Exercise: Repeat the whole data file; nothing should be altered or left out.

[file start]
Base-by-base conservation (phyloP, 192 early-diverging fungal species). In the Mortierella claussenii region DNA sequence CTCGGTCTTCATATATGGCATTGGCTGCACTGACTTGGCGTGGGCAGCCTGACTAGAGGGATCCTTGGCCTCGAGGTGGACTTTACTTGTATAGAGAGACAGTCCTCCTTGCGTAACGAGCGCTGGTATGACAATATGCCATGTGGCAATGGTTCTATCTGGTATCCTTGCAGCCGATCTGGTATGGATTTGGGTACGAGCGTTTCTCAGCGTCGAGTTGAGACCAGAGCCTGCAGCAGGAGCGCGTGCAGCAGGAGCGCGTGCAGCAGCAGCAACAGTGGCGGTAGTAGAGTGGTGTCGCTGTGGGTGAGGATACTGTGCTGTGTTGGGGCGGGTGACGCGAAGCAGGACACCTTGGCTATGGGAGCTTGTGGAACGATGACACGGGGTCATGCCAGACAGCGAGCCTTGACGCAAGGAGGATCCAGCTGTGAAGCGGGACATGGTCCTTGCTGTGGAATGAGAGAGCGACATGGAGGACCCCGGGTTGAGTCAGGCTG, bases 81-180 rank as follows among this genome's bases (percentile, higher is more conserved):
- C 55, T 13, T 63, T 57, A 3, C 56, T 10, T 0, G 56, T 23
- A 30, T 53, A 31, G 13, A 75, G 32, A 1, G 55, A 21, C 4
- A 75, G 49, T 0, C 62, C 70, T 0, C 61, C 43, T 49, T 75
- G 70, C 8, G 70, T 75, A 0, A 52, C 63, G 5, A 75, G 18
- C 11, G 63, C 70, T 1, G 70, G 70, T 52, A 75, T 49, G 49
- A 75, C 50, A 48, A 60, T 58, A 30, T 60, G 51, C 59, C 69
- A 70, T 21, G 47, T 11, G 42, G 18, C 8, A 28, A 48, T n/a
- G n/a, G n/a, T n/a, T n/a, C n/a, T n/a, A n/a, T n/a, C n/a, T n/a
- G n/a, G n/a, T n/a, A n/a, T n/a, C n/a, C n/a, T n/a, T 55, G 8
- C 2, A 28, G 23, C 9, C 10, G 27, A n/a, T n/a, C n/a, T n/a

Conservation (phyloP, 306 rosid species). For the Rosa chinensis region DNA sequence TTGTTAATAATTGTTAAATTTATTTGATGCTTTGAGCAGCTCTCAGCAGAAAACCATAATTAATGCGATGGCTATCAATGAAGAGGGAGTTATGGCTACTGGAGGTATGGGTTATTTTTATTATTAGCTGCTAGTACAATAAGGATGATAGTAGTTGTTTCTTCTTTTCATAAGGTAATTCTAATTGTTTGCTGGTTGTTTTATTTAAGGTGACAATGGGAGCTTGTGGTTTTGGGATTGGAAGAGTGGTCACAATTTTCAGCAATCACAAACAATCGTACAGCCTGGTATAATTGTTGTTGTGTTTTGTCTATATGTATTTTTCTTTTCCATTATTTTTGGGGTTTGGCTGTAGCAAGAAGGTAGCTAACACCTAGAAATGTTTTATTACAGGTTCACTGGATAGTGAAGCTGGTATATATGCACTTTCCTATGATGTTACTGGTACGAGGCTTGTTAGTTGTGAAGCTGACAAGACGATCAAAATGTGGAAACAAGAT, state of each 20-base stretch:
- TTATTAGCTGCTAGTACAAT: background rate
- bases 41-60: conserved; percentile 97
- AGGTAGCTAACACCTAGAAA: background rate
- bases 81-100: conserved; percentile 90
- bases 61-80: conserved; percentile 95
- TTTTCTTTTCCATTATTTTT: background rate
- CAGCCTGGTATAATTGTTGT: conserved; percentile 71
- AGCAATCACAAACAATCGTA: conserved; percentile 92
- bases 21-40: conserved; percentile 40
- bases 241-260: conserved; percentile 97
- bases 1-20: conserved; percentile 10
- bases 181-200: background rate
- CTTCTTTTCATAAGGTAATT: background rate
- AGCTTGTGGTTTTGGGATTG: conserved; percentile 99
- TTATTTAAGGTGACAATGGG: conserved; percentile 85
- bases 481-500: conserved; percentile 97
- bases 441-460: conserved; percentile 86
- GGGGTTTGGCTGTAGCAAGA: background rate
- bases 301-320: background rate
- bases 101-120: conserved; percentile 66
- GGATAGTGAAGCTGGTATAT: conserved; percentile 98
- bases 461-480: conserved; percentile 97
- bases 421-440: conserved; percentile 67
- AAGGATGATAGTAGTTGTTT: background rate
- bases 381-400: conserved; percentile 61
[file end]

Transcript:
Base-by-base conservation (phyloP, 192 early-diverging fungal species). In the Mortierella claussenii region DNA sequence CTCGGTCTTCATATATGGCATTGGCTGCACTGACTTGGCGTGGGCAGCCTGACTAGAGGGATCCTTGGCCTCGAGGTGGACTTTACTTGTATAGAGAGACAGTCCTCCTTGCGTAACGAGCGCTGGTATGACAATATGCCATGTGGCAATGGTTCTATCTGGTATCCTTGCAGCCGATCTGGTATGGATTTGGGTACGAGCGTTTCTCAGCGTCGAGTTGAGACCAGAGCCTGCAGCAGGAGCGCGTGCAGCAGGAGCGCGTGCAGCAGCAGCAACAGTGGCGGTAGTAGAGTGGTGTCGCTGTGGGTGAGGATACTGTGCTGTGTTGGGGCGGGTGACGCGAAGCAGGACACCTTGGCTATGGGAGCTTGTGGAACGATGACACGGGGTCATGCCAGACAGCGAGCCTTGACGCAAGGAGGATCCAGCTGTGAAGCGGGACATGGTCCTTGCTGTGGAATGAGAGAGCGACATGGAGGACCCCGGGTTGAGTCAGGCTG, bases 81-180 rank as follows among this genome's bases (percentile, higher is more conserved):
- C 55, T 13, T 63, T 57, A 3, C 56, T 10, T 0, G 56, T 23
- A 30, T 53, A 31, G 13, A 75, G 32, A 1, G 55, A 21, C 4
- A 75, G 49, T 0, C 62, C 70, T 0, C 61, C 43, T 49, T 75
- G 70, C 8, G 70, T 75, A 0, A 52, C 63, G 5, A 75, G 18
- C 11, G 63, C 70, T 1, G 70, G 70, T 52, A 75, T 49, G 49
- A 75, C 50, A 48, A 60, T 58, A 30, T 60, G 51, C 59, C 69
- A 70, T 21, G 47, T 11, G 42, G 18, C 8, A 28, A 48, T n/a
- G n/a, G n/a, T n/a, T n/a, C n/a, T n/a, A n/a, T n/a, C n/a, T n/a
- G n/a, G n/a, T n/a, A n/a, T n/a, C n/a, C n/a, T n/a, T 55, G 8
- C 2, A 28, G 23, C 9, C 10, G 27, A n/a, T n/a, C n/a, T n/a

Conservation (phyloP, 306 rosid species). For the Rosa chinensis region DNA sequence TTGTTAATAATTGTTAAATTTATTTGATGCTTTGAGCAGCTCTCAGCAGAAAACCATAATTAATGCGATGGCTATCAATGAAGAGGGAGTTATGGCTACTGGAGGTATGGGTTATTTTTATTATTAGCTGCTAGTACAATAAGGATGATAGTAGTTGTTTCTTCTTTTCATAAGGTAATTCTAATTGTTTGCTGGTTGTTTTATTTAAGGTGACAATGGGAGCTTGTGGTTTTGGGATTGGAAGAGTGGTCACAATTTTCAGCAATCACAAACAATCGTACAGCCTGGTATAATTGTTGTTGTGTTTTGTCTATATGTATTTTTCTTTTCCATTATTTTTGGGGTTTGGCTGTAGCAAGAAGGTAGCTAACACCTAGAAATGTTTTATTACAGGTTCACTGGATAGTGAAGCTGGTATATATGCACTTTCCTATGATGTTACTGGTACGAGGCTTGTTAGTTGTGAAGCTGACAAGACGATCAAAATGTGGAAACAAGAT, state of each 20-base stretch:
- TTATTAGCTGCTAGTACAAT: background rate
- bases 41-60: conserved; percentile 97
- AGGTAGCTAACACCTAGAAA: background rate
- bases 81-100: conserved; percentile 90
- bases 61-80: conserved; percentile 95
- TTTTCTTTTCCATTATTTTT: background rate
- CAGCCTGGTATAATTGTTGT: conserved; percentile 71
- AGCAATCACAAACAATCGTA: conserved; percentile 92
- bases 21-40: conserved; percentile 40
- bases 241-260: conserved; percentile 97
- bases 1-20: conserved; percentile 10
- bases 181-200: background rate
- CTTCTTTTCATAAGGTAATT: background rate
- AGCTTGTGGTTTTGGGATTG: conserved; percentile 99
- TTATTTAAGGTGACAATGGG: conserved; percentile 85
- bases 481-500: conserved; percentile 97
- bases 441-460: conserved; percentile 86
- GGGGTTTGGCTGTAGCAAGA: background rate
- bases 301-320: background rate
- bases 101-120: conserved; percentile 66
- GGATAGTGAAGCTGGTATAT: conserved; percentile 98
- bases 461-480: conserved; percentile 97
- bases 421-440: conserved; percentile 67
- AAGGATGATAGTAGTTGTTT: background rate
- bases 381-400: conserved; percentile 61